myself wearing things I thought I could never pull off but now am obsessed with. My style is definitely more adventurous and continuously evolving.

What can’t you live without?

My iPhone and camera! I’m such a visual person. I love taking photographs and making memories.

What are some of the challenges you have faced?

The main challenge I faced was re-branding my blog. I first started the blog when my boyfriend at the time and I moved in together and we started sharing clothes. It became a men’s fashion blog from a couple’s point of view with the unique twist that we could share the same clothes. After a rough breakup, the blog was just me. It was challenging to reintroduce Closet Freaks as my new solo project and figure out what direction to take it in next.

What do you hope to accomplish in the future?

Success, love, happiness! I should probably know more specifically how to achieve that but to be honest, I’m just having a fun time figuring it out. I used to pressure myself all the time about it but now I’ve learned to relax and let things happen. Whatever my future holds, I know my blog will have a big role in shaping it.

What is your favorite blogging memory?

My favorite blogging memory was probably when I got my first invites to NYFW shows. There was a certain “I made it!” feeling that came over me. For someone like myself who didn’t work in fashion at all, being able to sit amongst fellow bloggers and big shot editors in a world that at one point seemed so out of reach was really a great moment for me.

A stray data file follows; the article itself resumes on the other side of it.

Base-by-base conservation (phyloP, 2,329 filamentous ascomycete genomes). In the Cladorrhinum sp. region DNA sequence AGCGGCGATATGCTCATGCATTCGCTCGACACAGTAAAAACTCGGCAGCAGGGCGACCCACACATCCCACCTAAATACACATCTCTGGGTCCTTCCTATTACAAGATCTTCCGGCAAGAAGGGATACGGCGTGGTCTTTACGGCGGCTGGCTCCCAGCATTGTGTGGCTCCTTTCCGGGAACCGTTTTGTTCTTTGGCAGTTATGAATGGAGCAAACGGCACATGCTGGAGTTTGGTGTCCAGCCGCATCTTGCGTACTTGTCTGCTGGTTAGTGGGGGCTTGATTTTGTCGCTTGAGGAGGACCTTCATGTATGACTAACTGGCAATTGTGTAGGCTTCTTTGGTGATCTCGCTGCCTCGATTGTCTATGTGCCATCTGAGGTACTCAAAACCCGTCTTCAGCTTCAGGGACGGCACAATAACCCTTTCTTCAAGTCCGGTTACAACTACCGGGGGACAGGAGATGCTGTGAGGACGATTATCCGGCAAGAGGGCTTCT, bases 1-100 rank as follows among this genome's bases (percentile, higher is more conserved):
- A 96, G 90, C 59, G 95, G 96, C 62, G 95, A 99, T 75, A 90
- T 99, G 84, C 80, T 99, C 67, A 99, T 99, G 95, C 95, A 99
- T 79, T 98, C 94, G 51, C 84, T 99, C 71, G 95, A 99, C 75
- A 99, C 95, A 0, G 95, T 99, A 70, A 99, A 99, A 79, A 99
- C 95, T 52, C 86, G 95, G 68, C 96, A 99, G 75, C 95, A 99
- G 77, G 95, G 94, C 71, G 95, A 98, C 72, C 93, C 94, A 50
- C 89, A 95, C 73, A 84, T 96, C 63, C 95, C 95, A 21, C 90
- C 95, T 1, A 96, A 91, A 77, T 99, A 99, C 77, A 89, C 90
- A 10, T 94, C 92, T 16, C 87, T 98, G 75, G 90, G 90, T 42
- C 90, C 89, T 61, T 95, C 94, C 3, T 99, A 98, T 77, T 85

Megan Collins

1. tumblr_m9xxmdr2531qz6fvao1_1280

Do you blog full-time?

Yes, full-time since April 2013

What were you doing before you began?

I was in advertising and miserably unhappy. I got into PR originally and pivoted to advertising. I love writing and wasn’t doing very much of it in that role. [I] thought that advertising was more tangible. [I] worked in digital advertising which was really helpful. It still helps me today to have that background. Most of us are raised to think that we need that career with health insurance and benefits. I knew what I wanted to do was write but didn’t know how to take the leap.

After some time, I decided to work with a career coach. I started freelance writing while still working in advertising. A good friend of mine started a custom suiting business and he wanted more content for his website. He asked me if I wanted to write for his site. ‘Write about what girls can see guys wearing.” It was a total lightbulb moment. There is a presumed knowledge for men’s fashion but not all men know what they need and want.

If you could tell your pre-blog self one thing, what would it be?